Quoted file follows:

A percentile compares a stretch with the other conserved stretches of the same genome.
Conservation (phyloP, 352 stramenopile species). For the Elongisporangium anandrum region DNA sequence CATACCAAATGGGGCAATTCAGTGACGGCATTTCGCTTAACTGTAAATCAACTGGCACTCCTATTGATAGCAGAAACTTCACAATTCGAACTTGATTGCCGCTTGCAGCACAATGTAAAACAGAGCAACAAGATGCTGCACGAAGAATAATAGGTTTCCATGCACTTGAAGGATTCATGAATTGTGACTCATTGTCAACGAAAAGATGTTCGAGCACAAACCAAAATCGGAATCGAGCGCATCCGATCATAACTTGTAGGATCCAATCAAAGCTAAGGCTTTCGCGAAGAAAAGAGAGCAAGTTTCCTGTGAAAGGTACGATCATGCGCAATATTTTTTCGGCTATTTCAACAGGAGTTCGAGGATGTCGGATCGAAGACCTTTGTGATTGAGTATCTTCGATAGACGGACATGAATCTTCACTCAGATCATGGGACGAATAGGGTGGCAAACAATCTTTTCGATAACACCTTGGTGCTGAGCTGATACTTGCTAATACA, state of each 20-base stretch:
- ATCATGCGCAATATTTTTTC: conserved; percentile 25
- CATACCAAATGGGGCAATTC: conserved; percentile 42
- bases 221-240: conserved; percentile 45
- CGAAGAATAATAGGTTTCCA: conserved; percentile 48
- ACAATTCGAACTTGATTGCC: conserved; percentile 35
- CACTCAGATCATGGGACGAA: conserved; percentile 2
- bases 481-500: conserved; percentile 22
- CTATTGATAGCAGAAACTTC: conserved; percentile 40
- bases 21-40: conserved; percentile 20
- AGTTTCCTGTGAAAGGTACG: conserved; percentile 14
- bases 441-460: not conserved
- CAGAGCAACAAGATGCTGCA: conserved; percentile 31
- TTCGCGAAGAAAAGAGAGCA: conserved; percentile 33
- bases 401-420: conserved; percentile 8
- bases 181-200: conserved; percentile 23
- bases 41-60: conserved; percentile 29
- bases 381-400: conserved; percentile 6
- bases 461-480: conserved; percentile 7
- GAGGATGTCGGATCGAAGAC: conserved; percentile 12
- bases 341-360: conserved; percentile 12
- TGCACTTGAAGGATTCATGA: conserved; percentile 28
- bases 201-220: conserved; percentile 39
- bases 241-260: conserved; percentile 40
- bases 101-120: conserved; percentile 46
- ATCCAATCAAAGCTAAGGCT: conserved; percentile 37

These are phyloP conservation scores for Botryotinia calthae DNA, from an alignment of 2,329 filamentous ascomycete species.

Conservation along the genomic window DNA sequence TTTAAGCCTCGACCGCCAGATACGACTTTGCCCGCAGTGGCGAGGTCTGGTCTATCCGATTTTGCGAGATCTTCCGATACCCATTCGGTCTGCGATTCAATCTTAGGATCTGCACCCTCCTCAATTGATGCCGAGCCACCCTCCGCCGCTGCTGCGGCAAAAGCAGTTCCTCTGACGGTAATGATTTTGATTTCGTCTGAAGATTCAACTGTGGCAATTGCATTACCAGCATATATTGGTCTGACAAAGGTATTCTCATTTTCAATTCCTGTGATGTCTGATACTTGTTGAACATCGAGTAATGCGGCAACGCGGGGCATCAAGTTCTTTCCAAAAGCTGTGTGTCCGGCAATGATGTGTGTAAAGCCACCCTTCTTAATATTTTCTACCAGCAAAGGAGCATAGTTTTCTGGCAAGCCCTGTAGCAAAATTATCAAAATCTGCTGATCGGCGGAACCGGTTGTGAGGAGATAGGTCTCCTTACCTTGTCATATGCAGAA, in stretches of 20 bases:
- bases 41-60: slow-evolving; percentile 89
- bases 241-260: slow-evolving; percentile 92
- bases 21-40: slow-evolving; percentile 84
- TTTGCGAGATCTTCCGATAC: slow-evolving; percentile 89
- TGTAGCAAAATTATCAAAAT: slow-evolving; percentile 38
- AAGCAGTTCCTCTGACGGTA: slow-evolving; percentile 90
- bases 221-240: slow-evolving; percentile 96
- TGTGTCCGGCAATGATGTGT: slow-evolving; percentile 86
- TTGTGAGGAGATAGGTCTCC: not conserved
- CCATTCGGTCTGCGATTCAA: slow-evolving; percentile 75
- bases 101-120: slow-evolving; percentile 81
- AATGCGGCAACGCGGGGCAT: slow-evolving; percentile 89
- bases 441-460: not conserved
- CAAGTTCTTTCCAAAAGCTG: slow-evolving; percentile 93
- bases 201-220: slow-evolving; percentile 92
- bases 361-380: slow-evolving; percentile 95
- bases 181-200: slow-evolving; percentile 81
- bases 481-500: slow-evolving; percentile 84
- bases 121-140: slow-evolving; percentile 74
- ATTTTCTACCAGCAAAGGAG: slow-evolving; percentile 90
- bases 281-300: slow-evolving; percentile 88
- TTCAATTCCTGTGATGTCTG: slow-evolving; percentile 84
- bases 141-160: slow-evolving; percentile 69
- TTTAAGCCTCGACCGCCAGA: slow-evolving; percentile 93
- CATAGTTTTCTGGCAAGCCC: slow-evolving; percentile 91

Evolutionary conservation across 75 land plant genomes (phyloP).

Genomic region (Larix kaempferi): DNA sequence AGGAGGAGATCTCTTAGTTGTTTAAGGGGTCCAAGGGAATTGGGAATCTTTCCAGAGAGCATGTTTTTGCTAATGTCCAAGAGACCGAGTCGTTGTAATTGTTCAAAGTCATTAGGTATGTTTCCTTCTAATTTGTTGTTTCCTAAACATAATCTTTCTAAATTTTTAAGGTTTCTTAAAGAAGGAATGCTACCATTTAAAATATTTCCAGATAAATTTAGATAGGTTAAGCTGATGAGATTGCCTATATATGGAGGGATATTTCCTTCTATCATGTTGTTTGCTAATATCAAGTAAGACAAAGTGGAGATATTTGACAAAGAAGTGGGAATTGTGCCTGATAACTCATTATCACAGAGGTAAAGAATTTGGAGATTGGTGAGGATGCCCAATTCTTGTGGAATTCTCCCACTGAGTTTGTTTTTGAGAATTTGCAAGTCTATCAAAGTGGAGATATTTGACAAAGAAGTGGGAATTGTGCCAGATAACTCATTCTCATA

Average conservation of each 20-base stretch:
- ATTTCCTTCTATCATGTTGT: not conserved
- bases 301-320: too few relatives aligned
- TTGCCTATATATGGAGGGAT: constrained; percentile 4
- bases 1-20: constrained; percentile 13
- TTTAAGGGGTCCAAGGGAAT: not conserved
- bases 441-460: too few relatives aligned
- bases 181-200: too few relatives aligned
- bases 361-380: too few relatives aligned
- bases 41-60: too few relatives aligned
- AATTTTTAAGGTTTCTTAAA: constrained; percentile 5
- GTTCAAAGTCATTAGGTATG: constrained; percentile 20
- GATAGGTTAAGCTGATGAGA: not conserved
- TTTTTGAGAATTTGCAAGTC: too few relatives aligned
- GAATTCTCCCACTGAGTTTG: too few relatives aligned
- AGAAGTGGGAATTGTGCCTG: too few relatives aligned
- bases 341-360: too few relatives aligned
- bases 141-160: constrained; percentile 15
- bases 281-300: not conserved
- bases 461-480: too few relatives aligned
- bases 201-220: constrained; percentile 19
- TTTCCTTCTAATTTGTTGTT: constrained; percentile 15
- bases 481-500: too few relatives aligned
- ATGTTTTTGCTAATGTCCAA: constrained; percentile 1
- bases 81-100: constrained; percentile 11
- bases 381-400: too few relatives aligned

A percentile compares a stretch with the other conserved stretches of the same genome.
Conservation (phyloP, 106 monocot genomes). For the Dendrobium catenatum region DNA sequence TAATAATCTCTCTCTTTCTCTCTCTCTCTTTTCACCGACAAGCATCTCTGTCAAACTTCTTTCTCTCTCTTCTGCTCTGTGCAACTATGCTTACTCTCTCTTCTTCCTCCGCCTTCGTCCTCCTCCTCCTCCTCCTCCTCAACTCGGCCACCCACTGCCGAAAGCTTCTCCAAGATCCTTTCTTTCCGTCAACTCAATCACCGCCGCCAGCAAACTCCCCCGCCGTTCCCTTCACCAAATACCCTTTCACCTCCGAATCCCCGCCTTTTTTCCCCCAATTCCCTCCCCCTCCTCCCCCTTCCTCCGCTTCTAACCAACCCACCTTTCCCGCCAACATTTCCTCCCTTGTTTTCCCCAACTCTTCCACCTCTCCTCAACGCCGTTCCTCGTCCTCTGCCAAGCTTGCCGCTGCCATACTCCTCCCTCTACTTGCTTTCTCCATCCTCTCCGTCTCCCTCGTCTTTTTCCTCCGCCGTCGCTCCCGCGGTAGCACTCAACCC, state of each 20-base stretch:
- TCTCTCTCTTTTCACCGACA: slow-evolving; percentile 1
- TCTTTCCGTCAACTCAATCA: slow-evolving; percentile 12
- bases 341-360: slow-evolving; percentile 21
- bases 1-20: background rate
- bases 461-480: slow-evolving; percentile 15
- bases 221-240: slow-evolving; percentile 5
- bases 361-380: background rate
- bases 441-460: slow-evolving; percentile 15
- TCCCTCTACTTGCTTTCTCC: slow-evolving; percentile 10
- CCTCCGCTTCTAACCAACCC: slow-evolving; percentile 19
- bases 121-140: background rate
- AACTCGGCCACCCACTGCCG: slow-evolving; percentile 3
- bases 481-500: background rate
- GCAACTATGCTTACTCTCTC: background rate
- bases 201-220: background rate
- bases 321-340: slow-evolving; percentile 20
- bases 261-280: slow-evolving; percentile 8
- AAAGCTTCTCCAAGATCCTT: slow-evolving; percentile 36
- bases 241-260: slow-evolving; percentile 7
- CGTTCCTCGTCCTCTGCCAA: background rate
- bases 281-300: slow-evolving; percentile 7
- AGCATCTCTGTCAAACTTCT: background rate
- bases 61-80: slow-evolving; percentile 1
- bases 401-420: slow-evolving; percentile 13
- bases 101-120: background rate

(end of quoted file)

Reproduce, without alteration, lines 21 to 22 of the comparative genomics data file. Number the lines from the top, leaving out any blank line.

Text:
- GAGGATGTCGGATCGAAGAC: conserved; percentile 12
- bases 341-360: conserved; percentile 12